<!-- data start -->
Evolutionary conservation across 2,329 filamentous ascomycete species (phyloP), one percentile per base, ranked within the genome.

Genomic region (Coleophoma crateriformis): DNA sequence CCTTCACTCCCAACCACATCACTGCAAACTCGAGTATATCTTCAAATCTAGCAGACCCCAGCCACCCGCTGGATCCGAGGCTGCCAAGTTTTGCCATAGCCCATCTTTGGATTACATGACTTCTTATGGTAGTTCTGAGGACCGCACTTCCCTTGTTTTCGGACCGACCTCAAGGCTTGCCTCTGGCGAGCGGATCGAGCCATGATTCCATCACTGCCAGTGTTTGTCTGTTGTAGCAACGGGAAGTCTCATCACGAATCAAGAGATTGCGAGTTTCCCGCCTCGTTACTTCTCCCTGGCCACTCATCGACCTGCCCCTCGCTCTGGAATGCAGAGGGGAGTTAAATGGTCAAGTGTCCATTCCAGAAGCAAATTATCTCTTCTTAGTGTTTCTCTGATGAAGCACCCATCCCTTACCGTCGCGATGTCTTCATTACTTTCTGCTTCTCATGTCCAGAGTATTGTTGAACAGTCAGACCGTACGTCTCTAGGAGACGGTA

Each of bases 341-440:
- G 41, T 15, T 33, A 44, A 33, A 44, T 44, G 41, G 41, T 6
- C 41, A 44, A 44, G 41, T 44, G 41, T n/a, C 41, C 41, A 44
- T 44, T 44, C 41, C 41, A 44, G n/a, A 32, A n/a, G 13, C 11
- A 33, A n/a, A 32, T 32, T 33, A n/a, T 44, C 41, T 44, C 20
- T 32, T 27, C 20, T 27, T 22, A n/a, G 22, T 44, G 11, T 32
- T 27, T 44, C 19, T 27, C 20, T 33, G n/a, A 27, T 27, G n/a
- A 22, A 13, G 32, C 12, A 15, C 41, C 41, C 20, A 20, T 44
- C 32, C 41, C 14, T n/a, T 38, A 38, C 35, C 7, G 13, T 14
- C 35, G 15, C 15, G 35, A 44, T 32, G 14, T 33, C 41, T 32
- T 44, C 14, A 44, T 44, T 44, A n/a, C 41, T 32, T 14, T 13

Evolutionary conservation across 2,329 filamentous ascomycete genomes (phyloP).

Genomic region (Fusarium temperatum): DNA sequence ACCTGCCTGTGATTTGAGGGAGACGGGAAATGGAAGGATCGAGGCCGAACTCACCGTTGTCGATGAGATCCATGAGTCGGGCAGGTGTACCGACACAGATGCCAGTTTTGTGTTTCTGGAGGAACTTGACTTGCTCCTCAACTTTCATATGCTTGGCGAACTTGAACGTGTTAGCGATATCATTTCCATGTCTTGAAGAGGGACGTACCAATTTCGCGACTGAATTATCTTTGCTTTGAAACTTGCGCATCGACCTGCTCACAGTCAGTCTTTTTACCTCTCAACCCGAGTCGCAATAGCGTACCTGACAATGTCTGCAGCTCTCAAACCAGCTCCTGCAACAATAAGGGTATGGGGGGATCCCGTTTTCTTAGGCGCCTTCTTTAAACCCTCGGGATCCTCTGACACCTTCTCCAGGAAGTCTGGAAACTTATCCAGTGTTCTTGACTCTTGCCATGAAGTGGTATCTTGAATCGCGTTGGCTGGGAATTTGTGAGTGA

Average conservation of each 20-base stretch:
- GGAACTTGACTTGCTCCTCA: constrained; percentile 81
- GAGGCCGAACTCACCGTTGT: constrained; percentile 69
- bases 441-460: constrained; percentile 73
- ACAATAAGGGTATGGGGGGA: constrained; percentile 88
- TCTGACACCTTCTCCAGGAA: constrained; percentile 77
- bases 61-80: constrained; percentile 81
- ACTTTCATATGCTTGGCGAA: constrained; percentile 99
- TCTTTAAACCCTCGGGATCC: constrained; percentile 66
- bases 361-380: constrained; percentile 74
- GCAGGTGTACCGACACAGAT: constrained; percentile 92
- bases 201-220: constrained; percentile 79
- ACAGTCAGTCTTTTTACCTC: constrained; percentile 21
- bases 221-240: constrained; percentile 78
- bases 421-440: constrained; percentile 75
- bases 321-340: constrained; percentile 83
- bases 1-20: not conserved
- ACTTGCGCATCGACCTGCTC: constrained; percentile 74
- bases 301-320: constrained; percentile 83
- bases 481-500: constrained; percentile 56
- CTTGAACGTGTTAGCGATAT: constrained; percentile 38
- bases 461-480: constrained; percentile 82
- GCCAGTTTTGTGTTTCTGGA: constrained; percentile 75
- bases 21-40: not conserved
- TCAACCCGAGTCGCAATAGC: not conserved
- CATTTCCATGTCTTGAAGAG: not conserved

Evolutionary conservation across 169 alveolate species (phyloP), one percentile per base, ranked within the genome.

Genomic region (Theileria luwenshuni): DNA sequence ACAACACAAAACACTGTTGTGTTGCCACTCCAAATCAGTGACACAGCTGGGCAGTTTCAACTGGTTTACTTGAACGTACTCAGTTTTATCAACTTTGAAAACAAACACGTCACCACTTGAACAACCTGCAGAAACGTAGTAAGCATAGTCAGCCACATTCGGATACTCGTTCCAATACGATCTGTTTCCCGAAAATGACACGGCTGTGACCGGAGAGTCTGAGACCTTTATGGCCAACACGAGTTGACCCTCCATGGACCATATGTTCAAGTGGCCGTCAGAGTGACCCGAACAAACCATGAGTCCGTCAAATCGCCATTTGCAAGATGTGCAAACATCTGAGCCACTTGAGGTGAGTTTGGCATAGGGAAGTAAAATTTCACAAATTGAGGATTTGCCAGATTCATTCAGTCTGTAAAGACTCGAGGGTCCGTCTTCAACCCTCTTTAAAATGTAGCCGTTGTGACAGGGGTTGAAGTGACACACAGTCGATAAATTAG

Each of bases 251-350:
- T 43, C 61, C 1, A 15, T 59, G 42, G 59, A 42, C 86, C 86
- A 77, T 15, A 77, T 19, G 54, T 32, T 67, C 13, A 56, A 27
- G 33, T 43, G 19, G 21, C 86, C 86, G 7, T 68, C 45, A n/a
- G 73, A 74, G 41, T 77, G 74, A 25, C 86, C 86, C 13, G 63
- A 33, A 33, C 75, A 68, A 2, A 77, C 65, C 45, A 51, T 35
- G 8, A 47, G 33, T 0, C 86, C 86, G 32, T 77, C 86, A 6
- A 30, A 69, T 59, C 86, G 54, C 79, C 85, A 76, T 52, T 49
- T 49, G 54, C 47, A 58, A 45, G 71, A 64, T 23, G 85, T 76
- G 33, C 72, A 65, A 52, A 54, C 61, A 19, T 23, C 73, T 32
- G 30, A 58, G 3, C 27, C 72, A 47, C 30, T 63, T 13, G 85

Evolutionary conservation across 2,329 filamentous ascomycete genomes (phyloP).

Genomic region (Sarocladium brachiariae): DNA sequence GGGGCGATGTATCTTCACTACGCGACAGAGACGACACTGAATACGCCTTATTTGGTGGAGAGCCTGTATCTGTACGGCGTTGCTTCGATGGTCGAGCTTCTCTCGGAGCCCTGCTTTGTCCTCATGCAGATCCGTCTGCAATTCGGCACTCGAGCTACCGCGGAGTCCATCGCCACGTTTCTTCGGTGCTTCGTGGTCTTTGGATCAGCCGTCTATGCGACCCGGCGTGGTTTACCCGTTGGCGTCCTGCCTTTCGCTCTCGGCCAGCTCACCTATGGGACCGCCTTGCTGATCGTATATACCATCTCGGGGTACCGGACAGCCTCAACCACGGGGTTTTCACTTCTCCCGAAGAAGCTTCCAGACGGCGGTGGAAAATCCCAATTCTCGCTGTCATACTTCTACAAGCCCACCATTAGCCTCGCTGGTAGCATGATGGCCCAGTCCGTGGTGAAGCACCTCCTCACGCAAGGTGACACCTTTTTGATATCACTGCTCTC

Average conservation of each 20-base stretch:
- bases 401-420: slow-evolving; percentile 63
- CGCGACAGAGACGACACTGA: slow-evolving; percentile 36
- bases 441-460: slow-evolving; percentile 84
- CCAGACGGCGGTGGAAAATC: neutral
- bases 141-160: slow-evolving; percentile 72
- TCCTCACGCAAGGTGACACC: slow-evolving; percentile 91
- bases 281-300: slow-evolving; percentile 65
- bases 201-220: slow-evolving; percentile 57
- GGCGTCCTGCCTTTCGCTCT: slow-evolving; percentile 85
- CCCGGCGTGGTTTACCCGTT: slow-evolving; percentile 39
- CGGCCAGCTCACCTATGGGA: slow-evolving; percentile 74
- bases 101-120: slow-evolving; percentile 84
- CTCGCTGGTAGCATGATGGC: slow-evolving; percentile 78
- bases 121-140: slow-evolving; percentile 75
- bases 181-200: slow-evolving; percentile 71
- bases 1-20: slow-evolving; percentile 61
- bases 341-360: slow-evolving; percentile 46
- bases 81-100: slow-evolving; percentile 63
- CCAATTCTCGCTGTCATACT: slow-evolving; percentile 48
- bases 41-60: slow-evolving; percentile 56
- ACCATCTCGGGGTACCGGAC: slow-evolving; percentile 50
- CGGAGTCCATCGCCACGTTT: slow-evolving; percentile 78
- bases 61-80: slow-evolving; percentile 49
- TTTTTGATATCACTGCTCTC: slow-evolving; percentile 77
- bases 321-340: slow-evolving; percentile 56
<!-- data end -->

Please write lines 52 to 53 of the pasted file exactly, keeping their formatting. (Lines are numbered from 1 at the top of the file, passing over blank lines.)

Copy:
- T 49, G 54, C 47, A 58, A 45, G 71, A 64, T 23, G 85, T 76
- G 33, C 72, A 65, A 52, A 54, C 61, A 19, T 23, C 73, T 32